As Martin pushed open the door to the antique store, a bell jingled overhead. Donovan jumped to the side, overreacting to the sound.
"Quit it." Martin tried suppressing the anger in his voice, lowering it to a harsh whisper, but the old woman behind the count as well as two or three other people, patrons walking around the store, looked up and stared at them.
Self-conscious, Martin smiled and waved, hoping that would be enough to send the onlookers back to whatever it was they were doing before Donovan drunkenly stumbled into the store. If he could get Donovan to the bathroom and back to the car without causing a scene he'd give himself the night off and not worry about his friend's complete inability to maintain his own life.
In front of them, marking the walkway point between the front door and the cash register, was a circular display table covered in candy. Like a blooming flower, petals of rock candy, jaw-breakers, and a dozen other folksy candy that Martin had never seen sparkled under the store light. Donovan raced toward it, teetering back and forth like an uncoordinated child.
"Dee," Martin hissed, but the drunken oaf already had his hands in the jars, sifting through the jars of candy like he was searching for gold in a bucket of sand. "Let's go, Dee. We need to get back on the road."
"Hold on a minute, I want to get some of this?"
Martin looked up. The woman at the register was eyeing them again. "Fine. Hold on. Just... just stay here. And don't break anything."
Hurrying forward, Martin closed the distance between him and the register in five quick steps, making sure to position himself between the woman and his friend. If he did embarrass himself, he hoped at the very least, the woman with the power to throw them out wouldn't see it.
"Hi, ma'am. Would you happen to have a bathroom here?"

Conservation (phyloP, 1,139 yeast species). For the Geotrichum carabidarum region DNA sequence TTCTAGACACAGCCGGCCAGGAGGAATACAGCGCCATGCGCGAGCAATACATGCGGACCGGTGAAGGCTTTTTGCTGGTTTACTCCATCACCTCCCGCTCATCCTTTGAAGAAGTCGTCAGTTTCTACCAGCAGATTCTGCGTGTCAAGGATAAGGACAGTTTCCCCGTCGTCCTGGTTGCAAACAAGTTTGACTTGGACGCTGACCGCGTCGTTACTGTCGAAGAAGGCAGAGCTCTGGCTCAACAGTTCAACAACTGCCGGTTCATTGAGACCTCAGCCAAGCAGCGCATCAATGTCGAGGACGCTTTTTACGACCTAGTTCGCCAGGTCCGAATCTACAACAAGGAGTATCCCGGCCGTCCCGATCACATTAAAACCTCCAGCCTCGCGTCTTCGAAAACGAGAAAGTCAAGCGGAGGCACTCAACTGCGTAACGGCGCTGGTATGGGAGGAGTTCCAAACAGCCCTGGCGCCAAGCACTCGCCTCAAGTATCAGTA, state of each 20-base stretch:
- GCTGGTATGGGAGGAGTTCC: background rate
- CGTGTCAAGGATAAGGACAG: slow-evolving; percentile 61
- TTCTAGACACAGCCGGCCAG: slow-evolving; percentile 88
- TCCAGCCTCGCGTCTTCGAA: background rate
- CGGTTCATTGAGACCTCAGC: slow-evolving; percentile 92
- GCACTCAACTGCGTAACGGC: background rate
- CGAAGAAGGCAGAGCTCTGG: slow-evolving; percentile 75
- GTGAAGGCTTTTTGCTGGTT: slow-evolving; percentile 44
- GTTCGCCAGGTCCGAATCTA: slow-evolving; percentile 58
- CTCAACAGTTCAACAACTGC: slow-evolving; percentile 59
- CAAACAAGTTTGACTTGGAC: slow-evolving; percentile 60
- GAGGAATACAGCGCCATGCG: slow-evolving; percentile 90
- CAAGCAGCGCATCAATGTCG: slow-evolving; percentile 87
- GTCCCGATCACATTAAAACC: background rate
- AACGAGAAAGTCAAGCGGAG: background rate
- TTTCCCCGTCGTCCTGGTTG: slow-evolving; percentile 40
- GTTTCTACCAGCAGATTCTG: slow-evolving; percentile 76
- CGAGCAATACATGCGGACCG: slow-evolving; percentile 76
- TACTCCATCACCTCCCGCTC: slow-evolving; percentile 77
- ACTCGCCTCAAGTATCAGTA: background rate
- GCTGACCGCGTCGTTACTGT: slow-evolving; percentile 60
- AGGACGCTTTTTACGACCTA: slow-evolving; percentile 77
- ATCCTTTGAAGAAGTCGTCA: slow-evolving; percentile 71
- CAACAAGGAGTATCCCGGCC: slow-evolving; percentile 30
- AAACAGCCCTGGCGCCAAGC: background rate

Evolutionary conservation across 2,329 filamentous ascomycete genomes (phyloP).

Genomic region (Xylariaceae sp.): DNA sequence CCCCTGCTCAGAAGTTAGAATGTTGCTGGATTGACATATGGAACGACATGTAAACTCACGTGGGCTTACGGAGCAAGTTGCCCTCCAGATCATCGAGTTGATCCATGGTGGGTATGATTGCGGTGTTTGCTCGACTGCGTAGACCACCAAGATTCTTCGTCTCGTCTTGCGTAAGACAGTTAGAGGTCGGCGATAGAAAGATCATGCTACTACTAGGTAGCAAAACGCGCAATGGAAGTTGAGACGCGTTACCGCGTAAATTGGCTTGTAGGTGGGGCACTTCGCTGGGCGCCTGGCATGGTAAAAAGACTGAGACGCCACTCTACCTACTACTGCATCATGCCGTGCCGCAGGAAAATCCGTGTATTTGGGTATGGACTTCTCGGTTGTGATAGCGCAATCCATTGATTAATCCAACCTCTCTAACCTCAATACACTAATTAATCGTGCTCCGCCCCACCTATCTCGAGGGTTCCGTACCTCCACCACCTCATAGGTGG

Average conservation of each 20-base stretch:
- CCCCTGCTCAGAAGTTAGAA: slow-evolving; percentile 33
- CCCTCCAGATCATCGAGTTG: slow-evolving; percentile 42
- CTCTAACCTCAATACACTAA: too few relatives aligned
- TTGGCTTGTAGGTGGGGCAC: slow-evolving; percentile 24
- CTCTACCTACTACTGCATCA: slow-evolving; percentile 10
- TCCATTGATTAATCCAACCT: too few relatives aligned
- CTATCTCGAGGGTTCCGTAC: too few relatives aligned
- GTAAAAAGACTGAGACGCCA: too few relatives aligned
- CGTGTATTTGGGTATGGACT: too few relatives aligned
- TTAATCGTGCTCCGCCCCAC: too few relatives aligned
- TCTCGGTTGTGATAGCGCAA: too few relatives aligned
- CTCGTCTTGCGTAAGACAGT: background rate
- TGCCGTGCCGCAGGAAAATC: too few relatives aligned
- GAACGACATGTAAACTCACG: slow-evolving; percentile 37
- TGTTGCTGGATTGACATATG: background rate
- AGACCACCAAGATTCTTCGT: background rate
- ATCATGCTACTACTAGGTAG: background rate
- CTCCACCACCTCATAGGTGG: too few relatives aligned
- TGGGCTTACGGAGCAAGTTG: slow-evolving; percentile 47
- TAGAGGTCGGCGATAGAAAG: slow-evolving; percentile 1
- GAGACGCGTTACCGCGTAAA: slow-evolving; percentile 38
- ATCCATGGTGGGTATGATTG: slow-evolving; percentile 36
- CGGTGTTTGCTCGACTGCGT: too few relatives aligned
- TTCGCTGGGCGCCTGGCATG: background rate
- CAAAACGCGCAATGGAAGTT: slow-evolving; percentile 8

The old woman was thin. Her white hair cascaded down one side of her head, giving her a youthful look, almost vibrant look. This was all off set by the tight-lipped, sour expression she wore. She's probably been working this counter since she was eight, Martin realized with a growing sense of dread. How many drunk townies and tourists had she dealt with over the years? And here he was thinking his Richie Cunningham, "Sorry to bother you, Ma'am," voice would make a lick of difference.
Martin tried swallowing while he waited for the woman to answer. She crossed her arms in front of her chest and leaned to one side, peering over his shoulder. No sense in turning back now. Martin redoubled his efforts, expanding his grin until his cheeks hurt and leaning with her so to keep her blocked from whatever it was Donovan was getting into.
Your move, lady.
The woman's lips gave a slight twitch. A sign that after craning her neck as much as she could to see around him--despite his own shortness, Martin still stood a good three inches over the woman--she still couldn't make out what Donovan was doing. With a quick nod of her head, she indicated the bathroom was somewhere off to the side of the store, in the back.
While backing away from the counter, Martin chirped a quick, "Thanks," then, when he felt he had held the woman's gaze as long as possible, he turned and collected his friend.
As Donovan stumbled away from the table, his hand caught a jar of jelly beans and sent it tumbling to the floor. The jar smashed into floor, scattering glass and jelly beans